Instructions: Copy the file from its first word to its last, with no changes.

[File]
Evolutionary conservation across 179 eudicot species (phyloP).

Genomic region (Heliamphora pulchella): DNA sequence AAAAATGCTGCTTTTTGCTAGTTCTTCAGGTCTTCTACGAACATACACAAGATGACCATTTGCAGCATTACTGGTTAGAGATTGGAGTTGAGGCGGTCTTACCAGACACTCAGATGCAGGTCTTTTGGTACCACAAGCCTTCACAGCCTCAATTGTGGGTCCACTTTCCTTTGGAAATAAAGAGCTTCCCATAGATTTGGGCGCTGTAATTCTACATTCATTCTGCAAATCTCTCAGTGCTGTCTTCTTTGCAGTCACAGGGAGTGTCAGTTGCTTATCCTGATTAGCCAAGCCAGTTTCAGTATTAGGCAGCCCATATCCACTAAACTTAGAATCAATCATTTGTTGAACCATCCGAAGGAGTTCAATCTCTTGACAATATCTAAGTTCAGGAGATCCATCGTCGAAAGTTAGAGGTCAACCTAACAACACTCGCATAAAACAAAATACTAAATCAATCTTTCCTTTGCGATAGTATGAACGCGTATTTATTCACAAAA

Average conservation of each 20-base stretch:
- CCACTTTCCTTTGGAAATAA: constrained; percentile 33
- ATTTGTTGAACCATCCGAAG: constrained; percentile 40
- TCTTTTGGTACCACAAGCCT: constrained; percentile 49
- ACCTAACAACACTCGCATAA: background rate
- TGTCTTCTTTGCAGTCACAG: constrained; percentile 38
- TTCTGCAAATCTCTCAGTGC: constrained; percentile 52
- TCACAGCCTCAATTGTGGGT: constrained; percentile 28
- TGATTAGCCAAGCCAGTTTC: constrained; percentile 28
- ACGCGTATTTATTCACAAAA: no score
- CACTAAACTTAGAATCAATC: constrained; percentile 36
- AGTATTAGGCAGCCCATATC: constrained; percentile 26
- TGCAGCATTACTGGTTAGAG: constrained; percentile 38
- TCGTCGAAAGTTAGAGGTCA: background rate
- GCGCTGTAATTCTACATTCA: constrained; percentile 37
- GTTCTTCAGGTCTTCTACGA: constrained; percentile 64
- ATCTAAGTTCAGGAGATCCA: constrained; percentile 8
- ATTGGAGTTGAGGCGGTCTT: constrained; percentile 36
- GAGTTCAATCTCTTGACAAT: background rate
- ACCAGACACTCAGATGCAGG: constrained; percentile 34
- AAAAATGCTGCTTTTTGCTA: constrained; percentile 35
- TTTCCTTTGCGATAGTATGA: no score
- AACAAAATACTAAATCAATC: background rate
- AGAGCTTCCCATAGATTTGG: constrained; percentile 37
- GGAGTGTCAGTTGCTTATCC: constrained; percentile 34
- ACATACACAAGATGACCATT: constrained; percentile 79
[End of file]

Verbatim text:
Evolutionary conservation across 179 eudicot species (phyloP).

Genomic region (Heliamphora pulchella): DNA sequence AAAAATGCTGCTTTTTGCTAGTTCTTCAGGTCTTCTACGAACATACACAAGATGACCATTTGCAGCATTACTGGTTAGAGATTGGAGTTGAGGCGGTCTTACCAGACACTCAGATGCAGGTCTTTTGGTACCACAAGCCTTCACAGCCTCAATTGTGGGTCCACTTTCCTTTGGAAATAAAGAGCTTCCCATAGATTTGGGCGCTGTAATTCTACATTCATTCTGCAAATCTCTCAGTGCTGTCTTCTTTGCAGTCACAGGGAGTGTCAGTTGCTTATCCTGATTAGCCAAGCCAGTTTCAGTATTAGGCAGCCCATATCCACTAAACTTAGAATCAATCATTTGTTGAACCATCCGAAGGAGTTCAATCTCTTGACAATATCTAAGTTCAGGAGATCCATCGTCGAAAGTTAGAGGTCAACCTAACAACACTCGCATAAAACAAAATACTAAATCAATCTTTCCTTTGCGATAGTATGAACGCGTATTTATTCACAAAA

Average conservation of each 20-base stretch:
- CCACTTTCCTTTGGAAATAA: constrained; percentile 33
- ATTTGTTGAACCATCCGAAG: constrained; percentile 40
- TCTTTTGGTACCACAAGCCT: constrained; percentile 49
- ACCTAACAACACTCGCATAA: background rate
- TGTCTTCTTTGCAGTCACAG: constrained; percentile 38
- TTCTGCAAATCTCTCAGTGC: constrained; percentile 52
- TCACAGCCTCAATTGTGGGT: constrained; percentile 28
- TGATTAGCCAAGCCAGTTTC: constrained; percentile 28
- ACGCGTATTTATTCACAAAA: no score
- CACTAAACTTAGAATCAATC: constrained; percentile 36
- AGTATTAGGCAGCCCATATC: constrained; percentile 26
- TGCAGCATTACTGGTTAGAG: constrained; percentile 38
- TCGTCGAAAGTTAGAGGTCA: background rate
- GCGCTGTAATTCTACATTCA: constrained; percentile 37
- GTTCTTCAGGTCTTCTACGA: constrained; percentile 64
- ATCTAAGTTCAGGAGATCCA: constrained; percentile 8
- ATTGGAGTTGAGGCGGTCTT: constrained; percentile 36
- GAGTTCAATCTCTTGACAAT: background rate
- ACCAGACACTCAGATGCAGG: constrained; percentile 34
- AAAAATGCTGCTTTTTGCTA: constrained; percentile 35
- TTTCCTTTGCGATAGTATGA: no score
- AACAAAATACTAAATCAATC: background rate
- AGAGCTTCCCATAGATTTGG: constrained; percentile 37
- GGAGTGTCAGTTGCTTATCC: constrained; percentile 34
- ACATACACAAGATGACCATT: constrained; percentile 79